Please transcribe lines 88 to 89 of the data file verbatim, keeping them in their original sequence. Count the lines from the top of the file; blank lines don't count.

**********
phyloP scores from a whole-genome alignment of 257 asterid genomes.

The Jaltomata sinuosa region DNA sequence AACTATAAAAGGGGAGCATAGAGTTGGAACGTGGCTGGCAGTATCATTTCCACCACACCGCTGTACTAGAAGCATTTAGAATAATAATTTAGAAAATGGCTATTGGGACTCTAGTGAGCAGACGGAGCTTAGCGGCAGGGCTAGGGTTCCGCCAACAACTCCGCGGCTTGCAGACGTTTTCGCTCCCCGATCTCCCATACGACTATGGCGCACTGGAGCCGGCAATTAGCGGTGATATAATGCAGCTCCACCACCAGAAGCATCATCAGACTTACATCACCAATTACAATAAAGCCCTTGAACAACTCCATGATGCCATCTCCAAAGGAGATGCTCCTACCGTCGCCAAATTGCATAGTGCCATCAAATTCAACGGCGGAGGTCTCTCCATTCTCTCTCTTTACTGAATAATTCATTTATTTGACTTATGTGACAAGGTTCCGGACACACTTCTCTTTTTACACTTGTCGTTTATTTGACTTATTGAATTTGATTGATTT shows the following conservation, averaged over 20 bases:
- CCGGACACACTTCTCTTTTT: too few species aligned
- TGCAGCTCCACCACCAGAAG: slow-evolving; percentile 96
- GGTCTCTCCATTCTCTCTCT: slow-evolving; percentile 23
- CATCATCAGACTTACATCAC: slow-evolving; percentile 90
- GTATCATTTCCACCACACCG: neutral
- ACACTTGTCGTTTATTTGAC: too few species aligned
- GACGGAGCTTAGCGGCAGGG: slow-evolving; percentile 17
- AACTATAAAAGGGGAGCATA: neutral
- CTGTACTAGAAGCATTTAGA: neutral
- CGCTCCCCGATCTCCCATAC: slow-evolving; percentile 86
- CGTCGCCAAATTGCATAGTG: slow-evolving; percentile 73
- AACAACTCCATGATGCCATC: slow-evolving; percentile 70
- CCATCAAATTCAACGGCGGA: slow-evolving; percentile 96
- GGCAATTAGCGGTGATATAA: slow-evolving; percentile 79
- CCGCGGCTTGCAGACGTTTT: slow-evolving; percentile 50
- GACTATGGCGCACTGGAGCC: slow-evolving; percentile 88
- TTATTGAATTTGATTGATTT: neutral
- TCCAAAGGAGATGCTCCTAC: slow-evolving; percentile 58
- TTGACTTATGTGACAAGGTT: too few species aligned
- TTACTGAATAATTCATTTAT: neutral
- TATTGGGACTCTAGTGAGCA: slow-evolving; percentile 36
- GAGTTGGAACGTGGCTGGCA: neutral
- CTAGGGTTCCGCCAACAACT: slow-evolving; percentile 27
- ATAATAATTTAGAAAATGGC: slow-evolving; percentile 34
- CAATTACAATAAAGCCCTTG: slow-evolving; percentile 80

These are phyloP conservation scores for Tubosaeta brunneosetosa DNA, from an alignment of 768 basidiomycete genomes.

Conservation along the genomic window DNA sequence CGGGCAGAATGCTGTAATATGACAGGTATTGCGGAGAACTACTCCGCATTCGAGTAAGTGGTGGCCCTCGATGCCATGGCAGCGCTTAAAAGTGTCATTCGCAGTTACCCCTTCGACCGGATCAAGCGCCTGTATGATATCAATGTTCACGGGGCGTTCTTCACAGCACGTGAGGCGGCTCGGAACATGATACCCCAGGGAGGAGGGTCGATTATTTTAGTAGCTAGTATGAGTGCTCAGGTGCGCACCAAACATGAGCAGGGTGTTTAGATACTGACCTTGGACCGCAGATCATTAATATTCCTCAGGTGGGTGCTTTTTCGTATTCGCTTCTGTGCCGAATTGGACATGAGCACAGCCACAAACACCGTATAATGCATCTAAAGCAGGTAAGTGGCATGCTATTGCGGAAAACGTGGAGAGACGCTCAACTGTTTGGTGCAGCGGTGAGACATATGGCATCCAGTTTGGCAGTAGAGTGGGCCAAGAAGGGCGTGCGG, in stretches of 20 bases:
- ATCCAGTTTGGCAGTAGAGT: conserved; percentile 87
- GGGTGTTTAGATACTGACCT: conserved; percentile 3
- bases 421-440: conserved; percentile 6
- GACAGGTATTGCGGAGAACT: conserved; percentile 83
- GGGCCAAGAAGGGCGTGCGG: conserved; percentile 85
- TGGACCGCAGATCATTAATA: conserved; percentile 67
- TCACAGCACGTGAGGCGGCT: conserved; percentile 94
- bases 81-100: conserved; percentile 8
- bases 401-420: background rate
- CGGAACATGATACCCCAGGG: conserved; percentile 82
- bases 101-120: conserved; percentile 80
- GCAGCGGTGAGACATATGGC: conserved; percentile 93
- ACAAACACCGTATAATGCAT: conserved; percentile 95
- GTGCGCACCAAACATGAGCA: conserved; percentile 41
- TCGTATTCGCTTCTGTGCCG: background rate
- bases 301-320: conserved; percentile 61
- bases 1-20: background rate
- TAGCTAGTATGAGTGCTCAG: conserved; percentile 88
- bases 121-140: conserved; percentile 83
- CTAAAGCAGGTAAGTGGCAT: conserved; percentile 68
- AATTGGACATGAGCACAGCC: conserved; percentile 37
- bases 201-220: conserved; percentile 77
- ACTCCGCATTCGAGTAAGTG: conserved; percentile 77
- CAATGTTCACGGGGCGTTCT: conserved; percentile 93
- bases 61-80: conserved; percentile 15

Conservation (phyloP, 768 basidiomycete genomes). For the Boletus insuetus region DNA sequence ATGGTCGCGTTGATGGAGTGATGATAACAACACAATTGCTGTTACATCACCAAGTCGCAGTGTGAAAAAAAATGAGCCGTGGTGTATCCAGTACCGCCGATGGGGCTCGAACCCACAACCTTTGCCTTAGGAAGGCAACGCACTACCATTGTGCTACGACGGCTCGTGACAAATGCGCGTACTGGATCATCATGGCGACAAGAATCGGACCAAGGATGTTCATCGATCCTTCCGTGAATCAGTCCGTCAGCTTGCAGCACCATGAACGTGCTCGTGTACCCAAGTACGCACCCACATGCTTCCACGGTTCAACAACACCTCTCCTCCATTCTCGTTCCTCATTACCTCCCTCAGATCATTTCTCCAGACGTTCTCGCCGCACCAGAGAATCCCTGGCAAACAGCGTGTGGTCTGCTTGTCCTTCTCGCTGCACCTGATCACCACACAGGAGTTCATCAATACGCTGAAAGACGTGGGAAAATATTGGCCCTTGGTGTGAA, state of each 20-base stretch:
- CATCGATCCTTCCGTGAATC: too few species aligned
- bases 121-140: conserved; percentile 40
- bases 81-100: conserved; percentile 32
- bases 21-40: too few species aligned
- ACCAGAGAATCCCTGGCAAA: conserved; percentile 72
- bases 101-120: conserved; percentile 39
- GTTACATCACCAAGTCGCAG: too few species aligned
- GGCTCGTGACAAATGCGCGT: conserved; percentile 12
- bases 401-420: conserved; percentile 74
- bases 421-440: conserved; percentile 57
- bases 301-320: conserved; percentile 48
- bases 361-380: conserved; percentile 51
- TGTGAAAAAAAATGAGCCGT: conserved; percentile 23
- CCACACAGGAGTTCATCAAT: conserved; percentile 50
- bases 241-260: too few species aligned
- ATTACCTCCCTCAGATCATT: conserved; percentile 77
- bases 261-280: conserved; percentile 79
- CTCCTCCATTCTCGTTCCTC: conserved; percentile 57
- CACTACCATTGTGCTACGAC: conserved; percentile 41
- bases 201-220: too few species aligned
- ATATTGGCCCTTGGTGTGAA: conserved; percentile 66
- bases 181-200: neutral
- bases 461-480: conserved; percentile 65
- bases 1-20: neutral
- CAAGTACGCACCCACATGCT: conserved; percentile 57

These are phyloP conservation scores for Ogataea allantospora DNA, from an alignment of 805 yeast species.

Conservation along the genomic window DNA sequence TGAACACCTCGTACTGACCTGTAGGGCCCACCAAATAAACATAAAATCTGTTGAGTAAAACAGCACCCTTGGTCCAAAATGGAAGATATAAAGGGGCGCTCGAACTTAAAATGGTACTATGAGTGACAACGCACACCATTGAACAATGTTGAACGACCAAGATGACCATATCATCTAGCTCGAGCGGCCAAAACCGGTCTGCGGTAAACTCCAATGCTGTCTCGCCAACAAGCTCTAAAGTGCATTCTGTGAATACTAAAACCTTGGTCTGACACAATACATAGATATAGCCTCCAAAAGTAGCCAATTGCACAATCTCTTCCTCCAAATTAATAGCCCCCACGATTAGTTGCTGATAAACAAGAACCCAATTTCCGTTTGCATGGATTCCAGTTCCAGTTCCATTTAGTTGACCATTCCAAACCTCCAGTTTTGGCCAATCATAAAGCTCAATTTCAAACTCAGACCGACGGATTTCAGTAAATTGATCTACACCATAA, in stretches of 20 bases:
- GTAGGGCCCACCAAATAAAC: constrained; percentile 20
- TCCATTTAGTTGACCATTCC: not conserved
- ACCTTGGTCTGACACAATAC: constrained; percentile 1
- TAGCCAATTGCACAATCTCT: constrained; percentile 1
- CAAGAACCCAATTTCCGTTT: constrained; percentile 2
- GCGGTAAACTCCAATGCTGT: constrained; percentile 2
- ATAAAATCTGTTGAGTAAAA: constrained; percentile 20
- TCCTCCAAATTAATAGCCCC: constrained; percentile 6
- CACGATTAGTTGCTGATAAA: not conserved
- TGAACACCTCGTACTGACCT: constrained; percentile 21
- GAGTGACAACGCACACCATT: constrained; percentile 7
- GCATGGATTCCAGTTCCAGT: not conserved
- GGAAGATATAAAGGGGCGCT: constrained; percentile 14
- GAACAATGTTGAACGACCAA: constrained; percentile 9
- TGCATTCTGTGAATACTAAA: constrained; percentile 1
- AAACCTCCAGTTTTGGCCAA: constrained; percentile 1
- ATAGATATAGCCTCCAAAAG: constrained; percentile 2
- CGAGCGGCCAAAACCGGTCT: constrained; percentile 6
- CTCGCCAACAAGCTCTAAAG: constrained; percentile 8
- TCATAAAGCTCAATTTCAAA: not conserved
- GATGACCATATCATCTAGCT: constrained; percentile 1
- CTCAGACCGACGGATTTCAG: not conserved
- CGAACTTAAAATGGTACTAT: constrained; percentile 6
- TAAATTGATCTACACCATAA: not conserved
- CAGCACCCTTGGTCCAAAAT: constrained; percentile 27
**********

- GCGGTAAACTCCAATGCTGT: constrained; percentile 2
- ATAAAATCTGTTGAGTAAAA: constrained; percentile 20